MAXIMA (2019) DocumentaryNot Just a Revamped Version of Hollywood’s Erin Brockovich
2 April 2020
For me, the best bit about going to the cinema has always been the journey home. The noisy tube trips spent squabbling with friends over our favourite characters; the forensic dinners afterwards, devoted to analysing onscreen chemistry; and the chilly walks home, agonising over an unjust ending. And then, occasionally, there are films that leave me quiet, stunned into a strange sort of silence the whole way back. MAXIMA, director Claudia Sparrow’s first feature film, belongs in this final category.
MAXIMA details the incredible, and true, story of Maxima Acuña; a Peruvian farmer who finds herself trapped in a land-battle against Newmont, the world’s largest gold mining corporation. The historic and rightful owner of a large plot of Andes mountainland, Acuña is forced to defend both her property and life, as Newmont announce their multi-billion dollar plan to mine the land she calls home. Unwilling to render her land into nothing more than desert and dust, Acuña stands firm against Newmont; “I was born in the fields,” she tells a rally of protestors, “and I will die in the fields.”
What follows is a gruelling David and Goliath tale, as Acuña is relentlessly attacked by Newmont for well over a decade. They storm her land with armed police, physically assault her daughter, run over her dog. When Acuña eventually presses charges, and wins (in a brief moment of justice in this otherwise cruel tale), Newmont appeal the court order, resulting in a battle between the corporation and the individual. “They [Newmont] are an elephant,” Acuña is told, as she begrudgingly prepares for a lifetime of fighting, “[and] you are an ant.”
MAXIMA promises to move and inspire, but what I had not expected was to laugh. Amidst what is otherwise a wholly superhuman tale, Acuña’s own warmth and wit whistles through the plot as an extraordinarily humanising force. Whether she is bickering with her husband over shearing sheep, or fielding incessant reporters’ questions with deadpan stares, Acuña manages to find lightness in the heaviest of situations. “Is it bad that I have my hat on?”, a coy Acuña whispers to her barrister at the start of a climactic courtroom scene. “Maybe you should take it off,” comes the reply, as Acuña scans the suit-filled room, shrugs, and plops her wide-brimmed sombrero on the floor.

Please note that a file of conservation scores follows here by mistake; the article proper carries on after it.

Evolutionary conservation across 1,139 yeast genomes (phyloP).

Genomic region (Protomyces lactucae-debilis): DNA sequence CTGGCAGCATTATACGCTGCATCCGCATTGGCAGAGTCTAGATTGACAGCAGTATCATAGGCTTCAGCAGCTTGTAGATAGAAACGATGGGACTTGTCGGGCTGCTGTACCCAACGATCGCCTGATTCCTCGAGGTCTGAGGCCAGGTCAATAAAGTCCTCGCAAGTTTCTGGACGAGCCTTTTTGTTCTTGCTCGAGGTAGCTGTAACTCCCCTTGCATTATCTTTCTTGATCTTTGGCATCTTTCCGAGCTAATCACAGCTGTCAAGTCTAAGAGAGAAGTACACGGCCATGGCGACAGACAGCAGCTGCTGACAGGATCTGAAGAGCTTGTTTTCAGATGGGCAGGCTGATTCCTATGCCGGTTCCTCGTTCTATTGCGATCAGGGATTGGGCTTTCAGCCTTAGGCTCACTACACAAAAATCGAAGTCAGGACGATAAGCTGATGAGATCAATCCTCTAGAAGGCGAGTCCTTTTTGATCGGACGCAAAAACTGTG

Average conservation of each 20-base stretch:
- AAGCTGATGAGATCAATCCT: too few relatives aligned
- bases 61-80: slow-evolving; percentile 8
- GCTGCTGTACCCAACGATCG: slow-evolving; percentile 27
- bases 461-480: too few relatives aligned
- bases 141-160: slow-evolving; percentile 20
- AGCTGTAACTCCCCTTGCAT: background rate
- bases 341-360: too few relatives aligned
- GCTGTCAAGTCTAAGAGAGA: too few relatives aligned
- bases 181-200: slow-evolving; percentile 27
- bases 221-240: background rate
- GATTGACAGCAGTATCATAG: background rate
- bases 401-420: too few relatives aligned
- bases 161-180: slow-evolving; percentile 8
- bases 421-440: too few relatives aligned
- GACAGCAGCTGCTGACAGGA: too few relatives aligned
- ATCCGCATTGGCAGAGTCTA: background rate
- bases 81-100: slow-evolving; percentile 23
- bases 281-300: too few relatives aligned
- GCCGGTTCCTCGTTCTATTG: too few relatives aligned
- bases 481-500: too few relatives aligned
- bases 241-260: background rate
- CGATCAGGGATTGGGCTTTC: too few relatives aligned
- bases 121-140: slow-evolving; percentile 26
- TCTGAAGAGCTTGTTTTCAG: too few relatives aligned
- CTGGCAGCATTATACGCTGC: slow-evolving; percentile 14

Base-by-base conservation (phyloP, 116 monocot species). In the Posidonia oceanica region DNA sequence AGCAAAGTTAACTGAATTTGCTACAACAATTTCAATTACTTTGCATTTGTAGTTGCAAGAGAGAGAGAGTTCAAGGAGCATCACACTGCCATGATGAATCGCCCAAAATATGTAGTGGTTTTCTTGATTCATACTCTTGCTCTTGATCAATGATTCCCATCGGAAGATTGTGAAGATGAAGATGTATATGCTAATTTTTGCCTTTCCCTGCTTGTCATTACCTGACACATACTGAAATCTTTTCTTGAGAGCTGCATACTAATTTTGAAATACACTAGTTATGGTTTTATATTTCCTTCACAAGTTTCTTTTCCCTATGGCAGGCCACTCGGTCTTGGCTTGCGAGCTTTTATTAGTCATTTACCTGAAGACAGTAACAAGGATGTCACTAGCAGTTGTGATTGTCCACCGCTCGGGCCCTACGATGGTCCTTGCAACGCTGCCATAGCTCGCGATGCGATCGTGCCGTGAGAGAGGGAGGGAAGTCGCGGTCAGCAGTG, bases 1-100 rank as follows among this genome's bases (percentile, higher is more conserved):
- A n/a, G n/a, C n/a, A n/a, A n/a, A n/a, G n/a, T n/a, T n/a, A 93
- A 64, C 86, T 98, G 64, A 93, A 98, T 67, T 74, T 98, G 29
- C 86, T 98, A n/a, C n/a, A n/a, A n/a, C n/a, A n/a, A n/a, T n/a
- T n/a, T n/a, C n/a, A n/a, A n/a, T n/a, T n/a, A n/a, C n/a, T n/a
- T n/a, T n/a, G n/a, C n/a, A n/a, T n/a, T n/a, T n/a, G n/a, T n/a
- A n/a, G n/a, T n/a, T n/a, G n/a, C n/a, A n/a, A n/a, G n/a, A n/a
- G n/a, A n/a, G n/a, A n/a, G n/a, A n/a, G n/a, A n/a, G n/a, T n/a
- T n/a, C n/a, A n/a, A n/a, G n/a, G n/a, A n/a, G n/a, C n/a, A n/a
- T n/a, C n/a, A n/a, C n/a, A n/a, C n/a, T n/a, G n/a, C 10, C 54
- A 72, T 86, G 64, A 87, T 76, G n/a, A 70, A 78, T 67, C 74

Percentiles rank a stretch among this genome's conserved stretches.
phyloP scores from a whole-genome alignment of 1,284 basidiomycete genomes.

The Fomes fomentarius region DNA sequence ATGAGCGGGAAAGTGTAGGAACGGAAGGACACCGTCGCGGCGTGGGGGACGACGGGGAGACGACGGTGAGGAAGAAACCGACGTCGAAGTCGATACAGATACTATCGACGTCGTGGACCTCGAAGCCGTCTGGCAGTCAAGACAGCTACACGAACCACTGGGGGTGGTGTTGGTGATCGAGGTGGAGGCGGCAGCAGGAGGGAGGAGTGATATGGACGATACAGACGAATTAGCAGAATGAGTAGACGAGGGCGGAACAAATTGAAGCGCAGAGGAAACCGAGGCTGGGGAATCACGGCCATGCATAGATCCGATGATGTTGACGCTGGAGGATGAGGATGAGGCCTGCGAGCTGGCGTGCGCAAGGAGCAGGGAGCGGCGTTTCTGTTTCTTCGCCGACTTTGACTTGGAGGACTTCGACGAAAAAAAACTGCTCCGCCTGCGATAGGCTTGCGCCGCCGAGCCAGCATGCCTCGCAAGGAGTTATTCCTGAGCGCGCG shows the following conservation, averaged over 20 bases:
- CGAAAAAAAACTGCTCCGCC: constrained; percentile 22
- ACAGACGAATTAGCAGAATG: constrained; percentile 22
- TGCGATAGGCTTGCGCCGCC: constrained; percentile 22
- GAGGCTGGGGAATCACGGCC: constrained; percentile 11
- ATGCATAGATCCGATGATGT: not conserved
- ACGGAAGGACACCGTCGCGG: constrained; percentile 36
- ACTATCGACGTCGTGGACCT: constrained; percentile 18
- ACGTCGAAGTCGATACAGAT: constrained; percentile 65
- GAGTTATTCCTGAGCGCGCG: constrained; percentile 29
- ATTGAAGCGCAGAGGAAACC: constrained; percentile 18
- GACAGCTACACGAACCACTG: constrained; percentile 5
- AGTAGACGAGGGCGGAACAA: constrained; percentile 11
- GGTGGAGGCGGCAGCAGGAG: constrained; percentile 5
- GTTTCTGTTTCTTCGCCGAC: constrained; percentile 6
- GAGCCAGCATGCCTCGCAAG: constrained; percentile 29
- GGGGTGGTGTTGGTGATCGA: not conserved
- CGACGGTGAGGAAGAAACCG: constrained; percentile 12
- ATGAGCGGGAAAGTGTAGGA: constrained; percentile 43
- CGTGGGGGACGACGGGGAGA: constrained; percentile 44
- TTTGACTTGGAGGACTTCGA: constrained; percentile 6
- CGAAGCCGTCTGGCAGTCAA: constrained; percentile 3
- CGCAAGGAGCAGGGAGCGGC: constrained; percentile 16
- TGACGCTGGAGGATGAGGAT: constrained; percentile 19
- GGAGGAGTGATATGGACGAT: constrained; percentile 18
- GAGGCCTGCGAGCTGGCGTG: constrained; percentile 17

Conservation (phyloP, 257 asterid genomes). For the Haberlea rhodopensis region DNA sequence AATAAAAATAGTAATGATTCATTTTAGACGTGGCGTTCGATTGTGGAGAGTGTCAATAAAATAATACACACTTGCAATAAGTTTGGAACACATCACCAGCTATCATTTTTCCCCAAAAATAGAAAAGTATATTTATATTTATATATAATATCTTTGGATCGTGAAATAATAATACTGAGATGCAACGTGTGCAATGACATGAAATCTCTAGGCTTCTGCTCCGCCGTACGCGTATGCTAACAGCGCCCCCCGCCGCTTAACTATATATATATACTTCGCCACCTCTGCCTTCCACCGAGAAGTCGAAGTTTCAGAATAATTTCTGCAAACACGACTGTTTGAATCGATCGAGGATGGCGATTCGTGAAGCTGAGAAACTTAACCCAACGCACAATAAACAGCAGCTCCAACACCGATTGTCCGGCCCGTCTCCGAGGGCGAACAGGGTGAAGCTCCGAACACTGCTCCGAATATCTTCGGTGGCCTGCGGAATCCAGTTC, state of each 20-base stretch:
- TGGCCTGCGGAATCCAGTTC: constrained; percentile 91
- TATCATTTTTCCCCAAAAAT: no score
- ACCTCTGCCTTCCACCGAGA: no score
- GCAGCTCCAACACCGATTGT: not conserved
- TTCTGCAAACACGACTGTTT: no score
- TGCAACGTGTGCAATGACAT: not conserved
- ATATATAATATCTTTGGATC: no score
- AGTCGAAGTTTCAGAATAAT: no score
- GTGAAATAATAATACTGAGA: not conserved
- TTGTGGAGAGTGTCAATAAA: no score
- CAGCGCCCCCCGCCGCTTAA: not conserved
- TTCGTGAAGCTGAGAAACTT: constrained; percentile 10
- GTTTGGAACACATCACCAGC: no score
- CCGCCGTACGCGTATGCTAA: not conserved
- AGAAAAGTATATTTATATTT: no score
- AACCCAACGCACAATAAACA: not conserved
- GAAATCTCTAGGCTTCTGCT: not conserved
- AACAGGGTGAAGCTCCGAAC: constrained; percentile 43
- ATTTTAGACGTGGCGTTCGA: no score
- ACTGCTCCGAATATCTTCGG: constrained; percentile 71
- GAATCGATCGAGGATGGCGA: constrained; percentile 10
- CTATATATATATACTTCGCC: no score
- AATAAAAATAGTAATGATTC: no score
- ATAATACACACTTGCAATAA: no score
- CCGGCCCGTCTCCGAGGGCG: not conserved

Handled by a less sensitive director, there are moments where this fish-out-of-water narrative could have been reduced to nothing more than clumsy cliche. It is easy to imagine scenes where Acuña pounds the busy Washington streets in her traditional Peruvian dress being played for laughs. Thankfully, Sparrow, herself a Peruvian-born director, steadies the storyline with nuance and sincerity. Acuña’s trip to DC is a pivotal moment in her battle against the mining authorities, and Sparrow treats it as such. The direction is powerful and persuasive; with lingering shots of a steely-faced Acuña eyeing-up the supreme court building still etched in my memory.
In fact, even if the story itself wasn’t so remarkable, MAXIMA would still derive power from its visuals alone. Part documentary, part aesthetic feast, Sparrow wastes no frame in her 88 minutes of screen-time and the result is a breathtakingly filmed piece of cinema. I sometimes worry that the impact of sweeping landscape shots has been deadened by hordes of YouTubers with drones, but in MAXIMA this sort of ‘epic’ cinematography is both necessary and effective. As Sparrow’s lens settles on the landscapes of Peru, we are reminded of the overwhelming magnitude of nature, and Acuña’s bold mission to protect it.
Indeed, there is much to marvel at in MAXIMA. Alongside its fast-paced narrative and impressive visuals, the film raises serious questions about environmentalism and intersectionality. It is strange that a movement so uniquely universal as environmentalism tends to be associated with largely white, often privileged, activists. MAXIMA stands as an important reminder that environmentalism extends far beyond the watered-down version portrayed in Western mainstream media: it is more than just replacing plastic straws for bamboo ones and shunning air travel.
A large part of me was expecting, wishing, for MAXIMA to have a happy ending. After all, the plot is so extraordinary it’s easy to forget that MAXIMA is not just a revamped version of Hollywood’s Erin Brockovich. As Acuña’s courtroom victories piled up, media attention flooded in, and environmental awards were won, I eagerly awaited a triumphant closing sequence in which Acuña waved goodbye to her mining nemeses and peacefully walked off into the distance.
Instead, I found myself quietly leaving the cinema, agonising over Acuña, who is still alive and still suffering. Newmont may have lost the legal battle, but that has not curbed their constant attacks on Acuña. A scene near the end of the film shows a weary Acuña carrying her market-bought vegetables back home. Sighing, Acuña explains that the crops she grows herself are still regularly dug up and destroyed by Newmont. It is an unsatisfying and cruel finish, but to sugarcoat the end of MAXIMA would be to diminish the reality of Acuña’s, and many others’, relentless battle.
To learn how you can support Máxima Acuña, click here // Extra thanks to the Berlin Feminist Film Week for allowing us to screen this documentary. To read our article about 2020’s Berlin Feminist Film Week, click here.